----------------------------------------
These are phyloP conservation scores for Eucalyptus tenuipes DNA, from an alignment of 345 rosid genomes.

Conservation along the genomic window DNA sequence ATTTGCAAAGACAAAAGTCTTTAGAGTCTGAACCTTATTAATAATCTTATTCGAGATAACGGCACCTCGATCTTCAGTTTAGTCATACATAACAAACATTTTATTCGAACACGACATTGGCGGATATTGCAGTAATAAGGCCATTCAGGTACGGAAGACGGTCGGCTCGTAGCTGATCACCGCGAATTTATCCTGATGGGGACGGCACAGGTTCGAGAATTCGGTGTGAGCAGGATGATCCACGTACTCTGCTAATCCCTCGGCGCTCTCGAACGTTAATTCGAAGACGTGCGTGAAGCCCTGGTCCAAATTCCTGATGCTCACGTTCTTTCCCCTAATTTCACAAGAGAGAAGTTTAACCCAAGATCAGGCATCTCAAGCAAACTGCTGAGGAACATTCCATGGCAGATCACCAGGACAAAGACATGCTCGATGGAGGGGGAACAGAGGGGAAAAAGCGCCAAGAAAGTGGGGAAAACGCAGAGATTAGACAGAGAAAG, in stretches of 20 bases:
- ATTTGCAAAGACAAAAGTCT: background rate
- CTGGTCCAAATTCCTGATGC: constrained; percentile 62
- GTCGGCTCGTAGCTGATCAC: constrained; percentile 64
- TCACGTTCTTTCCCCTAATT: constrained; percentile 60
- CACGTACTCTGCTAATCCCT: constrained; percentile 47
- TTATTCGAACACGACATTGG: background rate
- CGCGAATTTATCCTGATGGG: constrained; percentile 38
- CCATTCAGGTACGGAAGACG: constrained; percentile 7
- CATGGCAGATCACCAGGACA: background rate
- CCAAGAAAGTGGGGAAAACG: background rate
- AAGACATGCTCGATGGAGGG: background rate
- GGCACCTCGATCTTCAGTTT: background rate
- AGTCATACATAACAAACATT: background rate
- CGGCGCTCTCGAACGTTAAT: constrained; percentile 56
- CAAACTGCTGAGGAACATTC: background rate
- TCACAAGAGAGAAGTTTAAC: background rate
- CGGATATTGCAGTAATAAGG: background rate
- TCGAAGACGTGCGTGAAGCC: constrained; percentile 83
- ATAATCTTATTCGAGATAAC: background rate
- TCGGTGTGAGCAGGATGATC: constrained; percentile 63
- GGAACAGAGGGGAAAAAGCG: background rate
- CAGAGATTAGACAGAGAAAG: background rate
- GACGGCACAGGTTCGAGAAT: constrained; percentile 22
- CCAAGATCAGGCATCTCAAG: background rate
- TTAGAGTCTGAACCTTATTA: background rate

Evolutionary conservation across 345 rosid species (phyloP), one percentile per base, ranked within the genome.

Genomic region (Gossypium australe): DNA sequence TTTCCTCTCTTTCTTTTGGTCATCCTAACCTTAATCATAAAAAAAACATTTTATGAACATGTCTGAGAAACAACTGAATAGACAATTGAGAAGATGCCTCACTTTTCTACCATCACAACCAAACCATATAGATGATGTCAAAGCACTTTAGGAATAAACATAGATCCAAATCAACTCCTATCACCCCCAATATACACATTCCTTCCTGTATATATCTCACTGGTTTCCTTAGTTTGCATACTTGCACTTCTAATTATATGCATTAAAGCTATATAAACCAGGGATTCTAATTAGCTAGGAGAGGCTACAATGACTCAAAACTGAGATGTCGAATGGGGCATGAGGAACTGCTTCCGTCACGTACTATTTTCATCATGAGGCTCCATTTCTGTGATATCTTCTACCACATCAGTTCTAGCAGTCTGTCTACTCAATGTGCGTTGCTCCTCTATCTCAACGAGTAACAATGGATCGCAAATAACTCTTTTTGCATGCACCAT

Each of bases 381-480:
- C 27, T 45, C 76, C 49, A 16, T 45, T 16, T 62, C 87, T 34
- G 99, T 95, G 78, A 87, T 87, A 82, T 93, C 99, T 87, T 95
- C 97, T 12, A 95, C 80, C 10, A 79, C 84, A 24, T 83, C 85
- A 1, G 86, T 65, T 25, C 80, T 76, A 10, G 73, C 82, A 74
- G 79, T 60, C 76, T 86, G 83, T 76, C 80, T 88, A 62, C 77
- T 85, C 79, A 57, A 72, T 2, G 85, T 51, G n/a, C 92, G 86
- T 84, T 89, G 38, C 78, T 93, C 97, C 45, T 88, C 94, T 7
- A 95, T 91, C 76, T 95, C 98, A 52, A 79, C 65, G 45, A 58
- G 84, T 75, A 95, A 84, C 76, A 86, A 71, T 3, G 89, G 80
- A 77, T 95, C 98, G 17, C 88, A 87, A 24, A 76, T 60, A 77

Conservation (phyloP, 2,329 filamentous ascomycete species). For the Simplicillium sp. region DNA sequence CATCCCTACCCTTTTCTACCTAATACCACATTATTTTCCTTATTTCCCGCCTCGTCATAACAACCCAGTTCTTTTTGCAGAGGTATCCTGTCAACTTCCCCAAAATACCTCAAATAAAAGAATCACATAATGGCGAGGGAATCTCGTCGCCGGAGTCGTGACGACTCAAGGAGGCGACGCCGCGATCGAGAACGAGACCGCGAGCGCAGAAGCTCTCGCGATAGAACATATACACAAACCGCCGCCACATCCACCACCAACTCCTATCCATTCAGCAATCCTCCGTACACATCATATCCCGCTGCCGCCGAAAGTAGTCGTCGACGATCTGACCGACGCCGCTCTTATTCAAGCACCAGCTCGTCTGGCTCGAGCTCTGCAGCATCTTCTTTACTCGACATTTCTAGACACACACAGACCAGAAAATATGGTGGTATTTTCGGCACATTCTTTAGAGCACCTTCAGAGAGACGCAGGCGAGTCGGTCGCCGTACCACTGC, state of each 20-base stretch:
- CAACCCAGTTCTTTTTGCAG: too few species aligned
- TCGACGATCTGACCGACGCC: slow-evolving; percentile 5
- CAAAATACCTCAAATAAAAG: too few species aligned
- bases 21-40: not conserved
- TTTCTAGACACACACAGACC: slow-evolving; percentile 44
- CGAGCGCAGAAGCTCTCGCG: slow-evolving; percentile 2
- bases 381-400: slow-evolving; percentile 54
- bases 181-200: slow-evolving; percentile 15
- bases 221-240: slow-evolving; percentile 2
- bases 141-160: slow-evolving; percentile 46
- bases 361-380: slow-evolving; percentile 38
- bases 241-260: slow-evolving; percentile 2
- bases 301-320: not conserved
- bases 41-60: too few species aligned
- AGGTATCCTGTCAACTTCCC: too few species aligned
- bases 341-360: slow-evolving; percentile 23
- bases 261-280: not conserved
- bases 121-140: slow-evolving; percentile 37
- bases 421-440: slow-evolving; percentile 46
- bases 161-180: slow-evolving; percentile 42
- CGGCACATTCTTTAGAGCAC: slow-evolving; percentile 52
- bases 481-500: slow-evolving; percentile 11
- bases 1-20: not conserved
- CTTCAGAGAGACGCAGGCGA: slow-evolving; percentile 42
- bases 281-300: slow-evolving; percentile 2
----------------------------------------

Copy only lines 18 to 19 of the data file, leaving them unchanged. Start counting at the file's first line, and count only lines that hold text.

- TCACAAGAGAGAAGTTTAAC: background rate
- CGGATATTGCAGTAATAAGG: background rate